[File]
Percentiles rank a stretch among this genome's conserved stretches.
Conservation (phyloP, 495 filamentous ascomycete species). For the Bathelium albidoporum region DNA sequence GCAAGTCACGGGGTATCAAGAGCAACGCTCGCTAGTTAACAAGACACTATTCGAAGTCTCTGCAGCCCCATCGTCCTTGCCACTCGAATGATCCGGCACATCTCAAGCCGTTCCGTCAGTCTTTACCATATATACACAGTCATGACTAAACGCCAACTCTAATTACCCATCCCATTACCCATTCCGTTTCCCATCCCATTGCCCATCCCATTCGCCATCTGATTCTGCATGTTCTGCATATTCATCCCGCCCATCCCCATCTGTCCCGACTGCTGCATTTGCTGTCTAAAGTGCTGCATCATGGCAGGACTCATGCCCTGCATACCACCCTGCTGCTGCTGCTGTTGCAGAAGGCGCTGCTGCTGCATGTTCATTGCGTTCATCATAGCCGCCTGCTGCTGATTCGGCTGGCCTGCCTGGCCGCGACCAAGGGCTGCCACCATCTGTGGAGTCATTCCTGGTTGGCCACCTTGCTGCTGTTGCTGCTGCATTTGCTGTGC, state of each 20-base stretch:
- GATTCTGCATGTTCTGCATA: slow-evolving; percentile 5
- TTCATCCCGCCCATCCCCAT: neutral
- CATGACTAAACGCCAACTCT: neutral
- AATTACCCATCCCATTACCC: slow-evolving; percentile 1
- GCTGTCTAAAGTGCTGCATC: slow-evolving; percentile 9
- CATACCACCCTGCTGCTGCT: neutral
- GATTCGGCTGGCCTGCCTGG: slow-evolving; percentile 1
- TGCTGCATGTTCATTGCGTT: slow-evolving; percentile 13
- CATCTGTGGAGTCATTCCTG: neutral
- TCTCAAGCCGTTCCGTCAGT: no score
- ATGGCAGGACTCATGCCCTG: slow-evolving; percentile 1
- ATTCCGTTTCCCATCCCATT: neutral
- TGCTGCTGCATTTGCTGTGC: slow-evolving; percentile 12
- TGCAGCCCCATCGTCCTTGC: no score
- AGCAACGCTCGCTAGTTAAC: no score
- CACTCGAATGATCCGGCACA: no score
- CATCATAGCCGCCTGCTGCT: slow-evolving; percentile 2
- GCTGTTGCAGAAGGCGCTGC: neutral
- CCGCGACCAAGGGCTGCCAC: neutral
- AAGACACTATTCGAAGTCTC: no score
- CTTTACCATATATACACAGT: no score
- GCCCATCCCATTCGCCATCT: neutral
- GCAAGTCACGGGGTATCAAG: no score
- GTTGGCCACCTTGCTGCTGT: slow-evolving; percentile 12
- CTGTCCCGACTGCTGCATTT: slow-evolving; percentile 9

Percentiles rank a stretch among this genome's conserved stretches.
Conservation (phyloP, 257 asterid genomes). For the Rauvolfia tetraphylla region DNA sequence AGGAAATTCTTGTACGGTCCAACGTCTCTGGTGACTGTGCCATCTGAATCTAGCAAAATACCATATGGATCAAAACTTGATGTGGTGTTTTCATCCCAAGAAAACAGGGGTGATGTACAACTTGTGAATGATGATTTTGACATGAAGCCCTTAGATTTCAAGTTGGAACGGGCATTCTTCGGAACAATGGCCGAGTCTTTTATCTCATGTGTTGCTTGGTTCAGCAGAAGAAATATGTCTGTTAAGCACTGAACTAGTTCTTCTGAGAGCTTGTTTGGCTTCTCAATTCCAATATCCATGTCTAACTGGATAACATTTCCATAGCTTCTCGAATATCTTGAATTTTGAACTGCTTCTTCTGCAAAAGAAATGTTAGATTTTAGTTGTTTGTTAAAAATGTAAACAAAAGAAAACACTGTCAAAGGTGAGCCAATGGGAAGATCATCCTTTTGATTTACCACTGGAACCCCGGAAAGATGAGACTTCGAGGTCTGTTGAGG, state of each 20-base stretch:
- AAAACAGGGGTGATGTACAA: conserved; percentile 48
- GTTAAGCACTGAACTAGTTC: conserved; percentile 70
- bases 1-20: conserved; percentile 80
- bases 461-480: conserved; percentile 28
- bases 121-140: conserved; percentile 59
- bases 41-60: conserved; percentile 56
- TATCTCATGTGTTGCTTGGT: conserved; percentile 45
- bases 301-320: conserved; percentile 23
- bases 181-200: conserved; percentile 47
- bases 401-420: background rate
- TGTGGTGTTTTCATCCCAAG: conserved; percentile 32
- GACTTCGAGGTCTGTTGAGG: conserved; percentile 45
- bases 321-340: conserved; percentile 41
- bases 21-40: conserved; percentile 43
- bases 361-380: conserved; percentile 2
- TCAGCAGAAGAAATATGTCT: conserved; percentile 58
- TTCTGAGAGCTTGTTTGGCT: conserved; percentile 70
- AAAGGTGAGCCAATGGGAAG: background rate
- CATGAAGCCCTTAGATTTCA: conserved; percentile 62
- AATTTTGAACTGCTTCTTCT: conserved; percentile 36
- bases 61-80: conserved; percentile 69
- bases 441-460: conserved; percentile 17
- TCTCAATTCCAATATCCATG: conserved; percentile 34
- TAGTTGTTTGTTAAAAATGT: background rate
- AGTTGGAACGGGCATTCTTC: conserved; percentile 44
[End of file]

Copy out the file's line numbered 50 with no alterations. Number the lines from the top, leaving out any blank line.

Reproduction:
- bases 61-80: conserved; percentile 69